This was another must-see recommendation to me from several different folks who caught blistering Brooklyn trio Earl Greyhound at the XPoNential Music Fest in Philly this past summer. Their influences range from the immediate swagger of Led Zeppelin (you can certainly hear the “Black Dog” echoes here) to The Beatles (on gentler songs like “Good”) and all kinds of Seventies jams in between. Guitarist Matt Whyte yowls and howls, sharing vocal duties with foxy lady bassist Kamara Thomas, while Ricc Sheridan kills it on the drums. They are coming to Monolith this weekend at Red Rocks — sign me up for a good seat Saturday night. Their album Soft Targets is available now.

The Girl (Beck remix)
Dr. Dog

Speaking of Philly, Dr. Dog is currently one of the absolute finest exports of the city of brotherly love. Their MySpace says they are “interested in three-part harmonies, the out-of-doors, soya rotis, baking bread and diminished chords.” Sounds good to me, as does their 2007 album We All Belong. This is a remix from the upcoming single of “The Girl” — Some Velvet Blog loves Dr. Dog and has the original tune here, if you are interested in hearing what it sounded like before Tiny Beck got his wildly creative hands on it. The Girl 7″ will be released in limited quantities in October and will be free at independent record stores when you buy Easy Beat or We All Belong. The flip side will feature their ace remix of “Heart it Races” by Architecture in Helsinki (go listen on their MySpace). Dr. Dog are currently on tour with and without Wilco.

Riot Radio
Dead 60s

I first posted this machine-gun dancehall punk delight waaaay back when I had 12 readers, after seeing The Dead 60s open for Social Distortion at the Gothic Theatre in November 2005. They put on a great, energetic show and I can definitely hear that someone has been listening to a lot of The Clash and The Specials, which aren’t bad influences to have. This bright-eyed foursome from Liverpool is back with some new stuff this week (check it out on their MySpace), and they just announced that they’ll be supporting Ash (is this the end of the world?) on their upcoming Fall tour.

You Don’t Wanna Leave
Mike Mangione

This warm and rootsy song from Chicago+Milwaukee singer/songwriter Mike Mangione could be the perfect tune for the impending autumn weather. Its honey richness sticks in your head, and made me smile from the moment I first heard the opening melody. The acoustic playfulness reminds me a bit of Van Morrison, and is recommended for fans of the literate alt-county of Rocky Votolato, or even the catchy pop hooks of Rob Thomas, believe it or not. Tenebrae is the Latin word for darkness, and it’s also the title of his newest release, which can be streamed in full over on his website.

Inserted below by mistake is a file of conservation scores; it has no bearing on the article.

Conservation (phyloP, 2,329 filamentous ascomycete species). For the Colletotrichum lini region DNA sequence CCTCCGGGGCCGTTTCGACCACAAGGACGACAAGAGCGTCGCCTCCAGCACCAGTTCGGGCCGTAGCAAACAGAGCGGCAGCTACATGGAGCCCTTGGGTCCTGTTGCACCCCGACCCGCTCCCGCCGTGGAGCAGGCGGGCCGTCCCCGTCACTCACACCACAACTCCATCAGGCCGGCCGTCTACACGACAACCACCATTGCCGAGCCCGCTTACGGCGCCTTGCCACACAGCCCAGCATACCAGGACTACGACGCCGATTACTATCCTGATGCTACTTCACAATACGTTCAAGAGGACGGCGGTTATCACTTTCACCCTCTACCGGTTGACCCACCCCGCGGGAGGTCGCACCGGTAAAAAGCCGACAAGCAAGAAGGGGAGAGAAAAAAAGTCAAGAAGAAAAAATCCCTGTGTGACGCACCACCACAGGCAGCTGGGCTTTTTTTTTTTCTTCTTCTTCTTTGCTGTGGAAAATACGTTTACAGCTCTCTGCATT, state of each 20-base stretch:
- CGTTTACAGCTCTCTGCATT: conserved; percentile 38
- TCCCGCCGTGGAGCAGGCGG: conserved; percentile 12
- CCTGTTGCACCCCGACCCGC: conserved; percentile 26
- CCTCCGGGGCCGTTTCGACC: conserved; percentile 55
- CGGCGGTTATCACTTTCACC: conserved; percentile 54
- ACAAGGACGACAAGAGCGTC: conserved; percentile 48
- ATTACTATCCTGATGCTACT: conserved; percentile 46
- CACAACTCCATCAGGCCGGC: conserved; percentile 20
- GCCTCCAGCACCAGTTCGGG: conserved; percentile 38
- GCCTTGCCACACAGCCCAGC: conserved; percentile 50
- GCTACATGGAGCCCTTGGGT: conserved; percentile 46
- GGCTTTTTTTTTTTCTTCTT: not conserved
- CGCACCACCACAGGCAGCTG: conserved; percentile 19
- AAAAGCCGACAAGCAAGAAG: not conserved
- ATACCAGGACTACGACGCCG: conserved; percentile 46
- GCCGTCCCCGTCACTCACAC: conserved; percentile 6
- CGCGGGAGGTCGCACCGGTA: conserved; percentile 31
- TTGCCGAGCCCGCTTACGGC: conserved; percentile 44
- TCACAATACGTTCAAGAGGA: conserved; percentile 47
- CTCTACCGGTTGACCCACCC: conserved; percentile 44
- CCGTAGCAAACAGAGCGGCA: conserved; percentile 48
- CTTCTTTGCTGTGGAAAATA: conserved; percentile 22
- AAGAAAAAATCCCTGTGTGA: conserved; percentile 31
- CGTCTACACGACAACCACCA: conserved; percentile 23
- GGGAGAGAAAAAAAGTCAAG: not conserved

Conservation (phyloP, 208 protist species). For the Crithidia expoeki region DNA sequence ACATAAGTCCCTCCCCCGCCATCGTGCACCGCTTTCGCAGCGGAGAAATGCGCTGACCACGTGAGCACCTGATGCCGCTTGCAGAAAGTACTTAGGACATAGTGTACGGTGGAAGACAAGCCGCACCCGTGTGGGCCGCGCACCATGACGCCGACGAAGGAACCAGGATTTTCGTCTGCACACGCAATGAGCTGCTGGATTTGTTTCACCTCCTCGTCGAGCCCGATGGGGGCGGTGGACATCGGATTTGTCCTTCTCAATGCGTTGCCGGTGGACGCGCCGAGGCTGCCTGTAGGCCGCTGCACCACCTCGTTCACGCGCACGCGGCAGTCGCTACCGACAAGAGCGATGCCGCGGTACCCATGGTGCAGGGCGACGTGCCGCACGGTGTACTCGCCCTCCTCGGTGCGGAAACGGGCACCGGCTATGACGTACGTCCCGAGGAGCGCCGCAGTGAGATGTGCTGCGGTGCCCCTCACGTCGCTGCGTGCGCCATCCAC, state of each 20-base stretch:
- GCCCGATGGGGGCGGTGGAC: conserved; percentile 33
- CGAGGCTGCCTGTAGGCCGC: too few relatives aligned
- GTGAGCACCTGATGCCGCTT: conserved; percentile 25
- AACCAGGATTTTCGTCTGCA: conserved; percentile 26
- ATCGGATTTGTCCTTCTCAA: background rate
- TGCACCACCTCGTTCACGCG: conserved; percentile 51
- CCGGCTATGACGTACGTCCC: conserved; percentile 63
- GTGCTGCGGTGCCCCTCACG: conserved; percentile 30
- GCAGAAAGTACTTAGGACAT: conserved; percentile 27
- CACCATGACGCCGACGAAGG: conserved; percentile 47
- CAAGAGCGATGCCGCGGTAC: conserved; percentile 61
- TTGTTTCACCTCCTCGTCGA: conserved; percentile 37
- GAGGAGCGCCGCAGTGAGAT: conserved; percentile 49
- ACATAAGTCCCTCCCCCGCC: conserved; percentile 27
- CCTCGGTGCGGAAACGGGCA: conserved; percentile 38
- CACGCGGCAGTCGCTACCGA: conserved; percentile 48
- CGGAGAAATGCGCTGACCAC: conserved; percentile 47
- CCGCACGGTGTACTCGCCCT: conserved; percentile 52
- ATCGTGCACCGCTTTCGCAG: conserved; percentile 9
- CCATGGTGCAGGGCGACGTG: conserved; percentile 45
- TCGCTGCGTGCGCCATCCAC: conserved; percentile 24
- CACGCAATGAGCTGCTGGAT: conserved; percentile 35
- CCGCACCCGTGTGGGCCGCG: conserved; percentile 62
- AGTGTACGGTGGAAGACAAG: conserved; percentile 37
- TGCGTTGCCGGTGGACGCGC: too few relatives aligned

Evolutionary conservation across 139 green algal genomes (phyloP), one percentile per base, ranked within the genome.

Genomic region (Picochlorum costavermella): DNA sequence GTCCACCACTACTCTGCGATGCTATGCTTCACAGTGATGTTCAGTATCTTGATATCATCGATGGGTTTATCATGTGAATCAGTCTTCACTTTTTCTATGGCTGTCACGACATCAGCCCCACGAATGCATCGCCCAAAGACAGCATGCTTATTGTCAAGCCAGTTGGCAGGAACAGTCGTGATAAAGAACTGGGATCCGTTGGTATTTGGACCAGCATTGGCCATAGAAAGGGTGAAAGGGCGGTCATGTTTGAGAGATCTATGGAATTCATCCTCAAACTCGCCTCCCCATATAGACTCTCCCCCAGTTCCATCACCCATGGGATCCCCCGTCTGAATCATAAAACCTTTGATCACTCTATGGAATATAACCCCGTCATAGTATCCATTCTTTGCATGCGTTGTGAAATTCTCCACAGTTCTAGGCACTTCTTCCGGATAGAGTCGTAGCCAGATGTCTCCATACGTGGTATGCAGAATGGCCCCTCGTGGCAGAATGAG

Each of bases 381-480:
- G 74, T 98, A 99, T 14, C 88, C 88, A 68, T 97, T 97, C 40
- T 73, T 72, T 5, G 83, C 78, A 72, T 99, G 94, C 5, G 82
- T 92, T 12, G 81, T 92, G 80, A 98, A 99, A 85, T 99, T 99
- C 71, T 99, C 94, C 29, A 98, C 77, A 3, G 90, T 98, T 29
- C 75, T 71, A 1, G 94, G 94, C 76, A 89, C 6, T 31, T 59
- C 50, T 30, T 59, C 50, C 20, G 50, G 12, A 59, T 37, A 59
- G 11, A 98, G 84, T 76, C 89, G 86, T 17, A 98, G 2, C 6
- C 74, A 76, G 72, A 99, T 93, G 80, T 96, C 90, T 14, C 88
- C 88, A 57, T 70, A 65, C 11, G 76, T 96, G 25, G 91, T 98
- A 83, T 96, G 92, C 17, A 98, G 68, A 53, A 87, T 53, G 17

The Beat That My Heart Skipped
Dan Le Sac vs. Scroobius Pip
This is the song I am most giddy about today, because it’s so much fun. I’ve written about this Essex, England duo with the odd name before – remember that fantastic video for “Thou Shalt Always Kill”? Yeah, I watched that about a dozen times in one day; I find the contrast of the literate words, the hip-propelling beats, surreal video art direction, and the appearance that the guy could possibly be a traditional old-school Hasidic Jewish man (he’s not, he’s just rockin the beard as far as I know) to be irresistibly interesting. This new song starts out like something Ben Harper would conjure up, and sounds even better while watching the video:

[UK download]

April 12, 2007

Dan le Sac vs. Scroobius Pip? Disregard that perplexing band name, watch this fantastic video

I found this to be immensely entertaining this morning over on Bruce’s site. I’m glad I clicked “play” on the video (which, at first, I thought was a video of Fidel Castro rapping, but sounds like The Streets with some even-more-clever lyrics). Read the full lyrics and download the mp3 on Some Velvet Blog.


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Bio Pic Name: Heather Browne
Location: Colorado, originally by way of California
Giving context to the torrent since 2005.

"I love the relationship that anyone has with music: because there's something in us that is beyond the reach of words, something that eludes and defies our best attempts to spit it out. It's the best part of us, probably, the richest and strangest part..."
—Nick Hornby, Songbook
"Music has always been a matter of energy to me, a question of Fuel. Sentimental people call it Inspiration, but what they really mean is Fuel."
—Hunter S. Thompson

Mp3s are for sampling purposes, kinda like when they give you the cheese cube at Costco, knowing that you'll often go home with having bought the whole 7 lb. spiced Brie log. They are left up for a limited time. If you LIKE the music, go and support these artists, buy their schwag, go to their concerts, purchase their CDs/records and tell all your friends. Rock on.